Dr. Mitchell says, “Smoking marijuana has been show have similar effects on the cardiovascular system as smoking. Marijuana and tobacco smoke contain harmful chemicals that can damage the lining of blood vessels, leading to inflammation and an increased risk of heart disease. Additionally, marijuana smokers tend to inhale more deeply and hold their breath longer than tobacco smokers, increasing the number of harmful chemicals reaching the lungs. Several studies have shown that smoking marijuana increases the risk of heart attacks and other cardiovascular problems. Therefore, it is important to be aware of the potential cardiovascular risks of marijuana use, especially if you have a family history of heart disease.”
According to Dr. Mitchell, “Some studies have shown a correlation between smoking marijuana and developing mental health issues. This is thought to be due to the active ingredient in marijuana, THC, which can negatively impact the brain. THC has been shown to alter the way the brain processes information, leading to problems with memory, learning, and decision-making. Additionally, THC can interfere with the way the brain regulates stress and anxiety, exacerbating existing mental health issues or causing new ones to develop. For these reasons, it is essential to be aware of the risks associated with marijuana use, especially if you are already struggling with mental health issues.
“It is well known that smoking marijuana can negatively affect the brain,” Dr. Mitchell points out. For instance, studies have shown that it can impair memory and learning and reduce reaction time. Recent research has also suggested that smoking marijuana may be linked to brain development issues. A study found that people who smoked marijuana regularly during adolescence were more likely than non-users to experience a decrease in the size of the seahorse, a brain region critical for memory and learning. Frequent marijuana use was associated with reduced efficiency in the connections between brain regions involved in learning and memory. Although more research is needed to confirm these findings, they suggest that smoking marijuana may be harmful to brain development, especially during adolescence. Therefore, people should be aware of the potential risks before deciding to smoke.”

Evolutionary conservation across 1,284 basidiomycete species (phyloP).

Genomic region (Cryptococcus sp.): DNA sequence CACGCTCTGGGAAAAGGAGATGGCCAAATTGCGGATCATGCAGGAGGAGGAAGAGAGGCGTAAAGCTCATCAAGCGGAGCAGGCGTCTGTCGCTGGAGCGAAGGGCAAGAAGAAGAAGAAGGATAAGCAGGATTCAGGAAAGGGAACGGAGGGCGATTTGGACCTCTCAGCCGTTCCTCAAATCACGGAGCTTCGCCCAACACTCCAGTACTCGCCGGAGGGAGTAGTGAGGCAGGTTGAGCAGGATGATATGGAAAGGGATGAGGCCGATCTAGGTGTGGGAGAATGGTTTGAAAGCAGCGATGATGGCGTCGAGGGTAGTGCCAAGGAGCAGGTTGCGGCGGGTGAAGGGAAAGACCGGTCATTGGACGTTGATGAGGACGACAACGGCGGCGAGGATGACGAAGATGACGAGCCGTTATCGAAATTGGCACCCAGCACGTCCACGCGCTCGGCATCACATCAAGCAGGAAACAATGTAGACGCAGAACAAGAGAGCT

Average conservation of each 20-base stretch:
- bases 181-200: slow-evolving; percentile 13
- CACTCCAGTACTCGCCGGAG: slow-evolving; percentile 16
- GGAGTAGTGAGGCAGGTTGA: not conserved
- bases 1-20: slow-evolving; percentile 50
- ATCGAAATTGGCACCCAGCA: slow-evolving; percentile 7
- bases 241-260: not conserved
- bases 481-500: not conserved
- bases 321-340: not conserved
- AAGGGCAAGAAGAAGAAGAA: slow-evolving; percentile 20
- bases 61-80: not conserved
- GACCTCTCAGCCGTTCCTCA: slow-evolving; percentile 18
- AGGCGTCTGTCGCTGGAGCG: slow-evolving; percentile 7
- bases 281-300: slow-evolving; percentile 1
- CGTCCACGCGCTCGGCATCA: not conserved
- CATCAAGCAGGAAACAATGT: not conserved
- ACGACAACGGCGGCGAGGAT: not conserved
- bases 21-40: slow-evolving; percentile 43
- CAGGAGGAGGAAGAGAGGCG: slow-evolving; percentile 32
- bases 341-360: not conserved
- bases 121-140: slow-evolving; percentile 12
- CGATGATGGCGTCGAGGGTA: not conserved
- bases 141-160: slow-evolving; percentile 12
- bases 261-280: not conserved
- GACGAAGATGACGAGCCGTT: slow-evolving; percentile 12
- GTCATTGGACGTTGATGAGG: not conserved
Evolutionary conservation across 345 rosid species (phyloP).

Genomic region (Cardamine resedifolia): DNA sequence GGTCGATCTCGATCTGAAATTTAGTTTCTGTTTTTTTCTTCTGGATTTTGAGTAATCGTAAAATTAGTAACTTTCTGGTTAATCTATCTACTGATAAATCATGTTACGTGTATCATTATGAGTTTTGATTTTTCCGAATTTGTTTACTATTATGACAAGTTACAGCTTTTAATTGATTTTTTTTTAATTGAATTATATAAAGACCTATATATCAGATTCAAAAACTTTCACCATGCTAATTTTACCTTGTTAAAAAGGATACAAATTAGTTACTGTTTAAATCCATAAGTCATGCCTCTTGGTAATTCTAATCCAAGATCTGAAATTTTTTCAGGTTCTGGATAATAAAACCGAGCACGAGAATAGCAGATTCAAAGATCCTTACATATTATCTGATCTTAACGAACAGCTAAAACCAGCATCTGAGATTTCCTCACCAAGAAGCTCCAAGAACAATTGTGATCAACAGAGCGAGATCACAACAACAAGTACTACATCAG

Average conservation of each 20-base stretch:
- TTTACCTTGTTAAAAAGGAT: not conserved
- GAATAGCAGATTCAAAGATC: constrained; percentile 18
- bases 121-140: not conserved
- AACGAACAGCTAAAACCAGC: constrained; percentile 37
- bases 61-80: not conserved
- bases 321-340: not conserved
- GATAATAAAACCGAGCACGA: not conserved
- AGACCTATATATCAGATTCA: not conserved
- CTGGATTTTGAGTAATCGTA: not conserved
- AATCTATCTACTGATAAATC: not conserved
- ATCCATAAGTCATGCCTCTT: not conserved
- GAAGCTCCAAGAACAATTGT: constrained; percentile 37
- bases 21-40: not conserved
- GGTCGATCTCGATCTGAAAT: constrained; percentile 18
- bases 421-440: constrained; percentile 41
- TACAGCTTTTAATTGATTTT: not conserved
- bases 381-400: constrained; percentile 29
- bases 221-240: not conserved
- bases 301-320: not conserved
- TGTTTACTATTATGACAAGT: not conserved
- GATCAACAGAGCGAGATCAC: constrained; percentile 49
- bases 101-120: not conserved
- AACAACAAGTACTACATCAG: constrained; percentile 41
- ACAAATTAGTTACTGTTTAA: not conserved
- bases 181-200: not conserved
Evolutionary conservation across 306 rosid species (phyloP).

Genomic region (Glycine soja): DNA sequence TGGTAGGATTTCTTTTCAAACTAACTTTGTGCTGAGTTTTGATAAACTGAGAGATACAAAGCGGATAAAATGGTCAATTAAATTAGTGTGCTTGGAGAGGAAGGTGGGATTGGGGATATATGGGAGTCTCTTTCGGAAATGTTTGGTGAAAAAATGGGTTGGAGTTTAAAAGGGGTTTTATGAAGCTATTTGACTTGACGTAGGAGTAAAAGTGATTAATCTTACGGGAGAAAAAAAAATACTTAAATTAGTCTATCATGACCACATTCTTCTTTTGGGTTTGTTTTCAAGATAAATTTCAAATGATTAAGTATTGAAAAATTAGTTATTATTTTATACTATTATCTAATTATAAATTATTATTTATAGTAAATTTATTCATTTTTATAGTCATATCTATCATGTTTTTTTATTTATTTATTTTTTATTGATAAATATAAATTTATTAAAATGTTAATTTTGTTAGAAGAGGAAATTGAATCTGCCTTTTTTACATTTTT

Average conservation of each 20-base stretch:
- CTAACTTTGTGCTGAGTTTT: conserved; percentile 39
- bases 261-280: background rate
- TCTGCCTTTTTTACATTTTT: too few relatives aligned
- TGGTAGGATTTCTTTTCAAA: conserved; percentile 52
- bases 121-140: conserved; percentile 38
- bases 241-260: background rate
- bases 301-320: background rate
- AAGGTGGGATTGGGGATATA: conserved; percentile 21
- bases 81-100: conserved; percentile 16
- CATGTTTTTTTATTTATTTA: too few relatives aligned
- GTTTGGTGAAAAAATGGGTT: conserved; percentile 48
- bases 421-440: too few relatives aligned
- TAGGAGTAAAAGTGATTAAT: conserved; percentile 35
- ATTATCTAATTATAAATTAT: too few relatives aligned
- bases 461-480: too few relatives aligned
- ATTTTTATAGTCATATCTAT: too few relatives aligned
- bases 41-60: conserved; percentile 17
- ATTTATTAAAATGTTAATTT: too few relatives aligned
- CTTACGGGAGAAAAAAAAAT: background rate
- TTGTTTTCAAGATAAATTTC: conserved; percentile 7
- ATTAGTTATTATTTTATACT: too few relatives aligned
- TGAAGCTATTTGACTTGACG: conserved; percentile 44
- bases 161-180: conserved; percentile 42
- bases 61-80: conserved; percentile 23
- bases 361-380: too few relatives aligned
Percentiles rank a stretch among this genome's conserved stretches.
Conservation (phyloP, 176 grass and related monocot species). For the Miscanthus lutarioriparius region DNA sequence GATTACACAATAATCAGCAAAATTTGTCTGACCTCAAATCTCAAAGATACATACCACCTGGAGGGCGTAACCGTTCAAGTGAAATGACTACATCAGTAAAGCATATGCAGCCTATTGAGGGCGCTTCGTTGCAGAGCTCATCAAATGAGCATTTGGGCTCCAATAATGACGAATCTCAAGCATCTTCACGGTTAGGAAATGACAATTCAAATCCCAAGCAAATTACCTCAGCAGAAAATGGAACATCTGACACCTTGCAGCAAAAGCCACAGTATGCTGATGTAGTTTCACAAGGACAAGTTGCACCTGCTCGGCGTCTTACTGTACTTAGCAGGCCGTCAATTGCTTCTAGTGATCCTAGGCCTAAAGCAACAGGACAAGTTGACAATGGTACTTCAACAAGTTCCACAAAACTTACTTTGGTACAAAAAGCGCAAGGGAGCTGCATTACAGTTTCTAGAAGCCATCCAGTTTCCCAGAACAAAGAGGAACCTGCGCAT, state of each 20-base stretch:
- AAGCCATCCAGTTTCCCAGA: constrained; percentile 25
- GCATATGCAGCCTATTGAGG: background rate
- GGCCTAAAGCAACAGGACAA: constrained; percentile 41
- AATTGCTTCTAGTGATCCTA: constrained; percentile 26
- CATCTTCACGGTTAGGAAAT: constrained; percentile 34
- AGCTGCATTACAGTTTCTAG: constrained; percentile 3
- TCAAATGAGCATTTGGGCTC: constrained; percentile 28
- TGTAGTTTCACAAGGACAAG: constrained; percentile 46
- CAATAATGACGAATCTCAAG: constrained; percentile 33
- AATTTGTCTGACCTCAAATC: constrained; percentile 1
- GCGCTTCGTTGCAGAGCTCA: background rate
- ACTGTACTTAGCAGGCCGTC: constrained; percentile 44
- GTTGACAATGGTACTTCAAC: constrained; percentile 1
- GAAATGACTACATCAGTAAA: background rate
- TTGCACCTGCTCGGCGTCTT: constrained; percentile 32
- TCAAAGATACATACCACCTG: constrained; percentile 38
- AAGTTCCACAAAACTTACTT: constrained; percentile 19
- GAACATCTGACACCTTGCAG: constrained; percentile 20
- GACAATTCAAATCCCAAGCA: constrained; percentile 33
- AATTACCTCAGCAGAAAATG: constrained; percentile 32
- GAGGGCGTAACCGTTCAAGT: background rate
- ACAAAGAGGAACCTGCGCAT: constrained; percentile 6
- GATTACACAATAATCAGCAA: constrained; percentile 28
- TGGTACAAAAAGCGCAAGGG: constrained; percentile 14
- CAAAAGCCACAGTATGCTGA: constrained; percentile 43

Dr. Mitchell says, “Even though marijuana is increasingly legalized in the United States, several risks are still associated with its use. One of the biggest dangers is the potential for legal issues. In states where marijuana is not yet legal, possession of even small amounts of the drug can result in arrest and prosecution. Additionally, since marijuana is still classified as a Schedule I substance by the federal government, it is possible to face federal charges even if possession is legal in your state. can lead to impaired driving, leading to accidents and injuries. Therefore, it is essential to be aware of the potential legal risks associated with marijuana use before deciding to smoke.”
Dr Mitchell says this “does not constitute medical advice and these answers are in no way intended to be complete. Rather, they are intended to encourage discussions about health choices.”
Heather Newgen has two decades of experience reporting and writing about health, fitness, entertainment and travel. Heather is currently a freelancer for several publications. Learn more about Heather